“California is just uniquely resourced,” Newsom said. It can use “the kind of scale that few other states, few other countries can even resource, so we’re pleased to do that and it’s our responsibility to do more.”
Read more here
U.S. Cases Climb 9.6%, Deaths Top 14,000 (4:20 p.m. NY)
The growth in U.S. coronavirus cases showed signs of slowing Wednesday, even as deaths accelerated in some of the hardest-hit states.
U.S. cases rose 9.6% from the day before to 419,975 as of Wednesday afternoon, according to data compiled by Johns Hopkins University and Bloomberg News. Cases nationally had been climbing an average of 11% a day over the past week. Deaths rose 19% to 14,262.
New York had another day of record fatalities, reporting 779 more deaths. The state has lost more than 1,500 to the virus over the past two days, for a total of almost 6,300. Still, Governor Andrew Cuomo said hospitalizations are falling, showing social distancing is working.
“Nobody is saying we peaked,” Cuomo said. “We’ve flattened the curve for this point of time.”
New Jersey reported a record 275 deaths. California also had one of its deadliest days, with 68 fatalities. Illinois had 82.
Michigan, which has the most infections after New York and New Jersey, saw cases increase 7% to surpass 20,000, according to the state health department. Deaths rose by 114 to 959
N.J. Has Record New Deaths (1:36 p.m. NY)
New Jersey reported a second day of record new deaths from Covid-19 and a tapering of infections. Cases rose by 7% to 47,437, the fourth straight day of increases of 10% or less. In the last two weeks of March, New Jersey saw daily increases from 20% to 82%. Governor Phil Murphy reported 275 new fatalities since yesterday, the biggest one-day increase since the crisis began.
N.Y. Reports Record 779 Daily Deaths (1:36 p.m. NY)
New York suffered another day of record fatalities from the coronavirus outbreak, reporting 779 additional deaths even as hospitalizations declined.
“The number of deaths will continue to rise as those hospitalized for a period of time pass away,” Governor Andrew Cuomo said Wednesday at his daily virus briefing. The state has lost more than 1,500 people to the virus in the last two days, for a total of almost 6,300.
WHO Says World Must Pull Together (1 p.m. NY)
The coronavirus crisis will escalate if countries don’t start showing more solidarity, the head of the World Health Organization said, urging the U.S. and China to show “honest leadership” and stop bickering.
“If you don’t want many more body bags, then you refrain from politicizing it,” Director-General Tedros Adhanom Ghebreyesus said at a briefing in Geneva Wednesday. “No using Covid-19 to score political points.”
When asked about President Donald Trump’s threat to cut funding and claim that the WHO favors China, Tedros said the WHO tries to treat everyone equally, and the WHO will do an assessment of its successes and failures. He urged the U.S., China, Group of 20 countries and the rest of the world to come together and fight.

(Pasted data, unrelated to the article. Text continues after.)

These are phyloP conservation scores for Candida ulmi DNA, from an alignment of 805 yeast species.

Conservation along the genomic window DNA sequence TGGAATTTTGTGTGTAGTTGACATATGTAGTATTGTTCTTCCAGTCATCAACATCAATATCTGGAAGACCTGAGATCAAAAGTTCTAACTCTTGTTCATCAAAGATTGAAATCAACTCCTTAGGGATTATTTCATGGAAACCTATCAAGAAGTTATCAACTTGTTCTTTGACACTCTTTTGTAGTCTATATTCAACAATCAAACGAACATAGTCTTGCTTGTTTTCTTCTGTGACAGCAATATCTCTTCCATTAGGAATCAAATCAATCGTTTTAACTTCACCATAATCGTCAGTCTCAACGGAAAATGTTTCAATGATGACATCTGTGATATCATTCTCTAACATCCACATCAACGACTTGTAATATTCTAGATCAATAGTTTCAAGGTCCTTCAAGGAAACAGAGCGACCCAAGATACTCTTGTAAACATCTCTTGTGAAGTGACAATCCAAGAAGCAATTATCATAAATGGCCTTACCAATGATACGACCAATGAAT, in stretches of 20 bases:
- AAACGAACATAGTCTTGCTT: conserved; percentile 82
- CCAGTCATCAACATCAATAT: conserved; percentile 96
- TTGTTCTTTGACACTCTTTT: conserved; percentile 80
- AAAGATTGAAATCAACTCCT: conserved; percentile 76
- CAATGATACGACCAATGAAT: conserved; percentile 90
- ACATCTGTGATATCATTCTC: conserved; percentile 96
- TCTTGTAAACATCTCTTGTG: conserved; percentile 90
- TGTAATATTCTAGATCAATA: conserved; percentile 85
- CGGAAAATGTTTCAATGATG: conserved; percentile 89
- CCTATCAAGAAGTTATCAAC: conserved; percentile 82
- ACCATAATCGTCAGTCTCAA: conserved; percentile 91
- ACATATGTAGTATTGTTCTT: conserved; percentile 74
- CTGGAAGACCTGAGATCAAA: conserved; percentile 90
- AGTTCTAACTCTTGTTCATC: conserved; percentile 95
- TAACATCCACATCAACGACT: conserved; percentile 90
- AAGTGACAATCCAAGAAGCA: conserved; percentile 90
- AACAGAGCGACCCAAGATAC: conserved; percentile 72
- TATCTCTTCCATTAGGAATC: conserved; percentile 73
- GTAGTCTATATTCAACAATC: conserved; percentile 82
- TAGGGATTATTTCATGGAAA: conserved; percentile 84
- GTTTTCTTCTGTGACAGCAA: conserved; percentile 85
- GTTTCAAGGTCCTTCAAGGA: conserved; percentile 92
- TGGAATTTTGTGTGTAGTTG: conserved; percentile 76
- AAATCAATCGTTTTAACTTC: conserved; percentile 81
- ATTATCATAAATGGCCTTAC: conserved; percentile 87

“For God’s sake, we have lost more than 60,000 citizens of the world,” he said. “Even one person is precious.”
‘Too Early’ for Europe to Start Easing Restrictions, Agency Says (12:47 p.m. NY)
The European Centre for Disease Prevention and Control warned Europe not to rush into lifting restrictions that are helping slow the spread of the pandemic.
“Based on the available evidence, it is currently too early to start lifting all community and physical distancing measures” in Europe, the agency said in its latest risk assessment. “Sustained transmission of the virus is to be expected if current interventions are lifted too quickly.”
U.K. Announces New High for Fatalities (12:02 p.m. NY)
The U.K. reported a further 938 deaths from the coronavirus on Wednesday, up from yesterday’s record daily total of 786.
In total 60,733 people have tested positive for the illness, up from 55,242 reported on Tuesday, according to the latest figures from the Department of Heath and Social Care. The day’s figures indicate a slight increase in the rate of growth.
Some 14,682 tests were conducted in the country on April 7, more than the 14,006 conducted the day before. The U.K. aims to conduct 100,000 tests a day by the end of April, seeking to replicate the mass screening seen in countries such as South Korea and Germany.
EU Plans to Prolong External-Border Closure Until May 15 (11:45 a.m. NY)
The European Commission proposed prolonging until May 15 a ban on most travel into the European Union. Maintaining the restriction on non-essential travel into the bloc for another 30 days is necessary to contain the spread of the coronavirus, the commission said in a recommendation that needs the approval of member-country governments.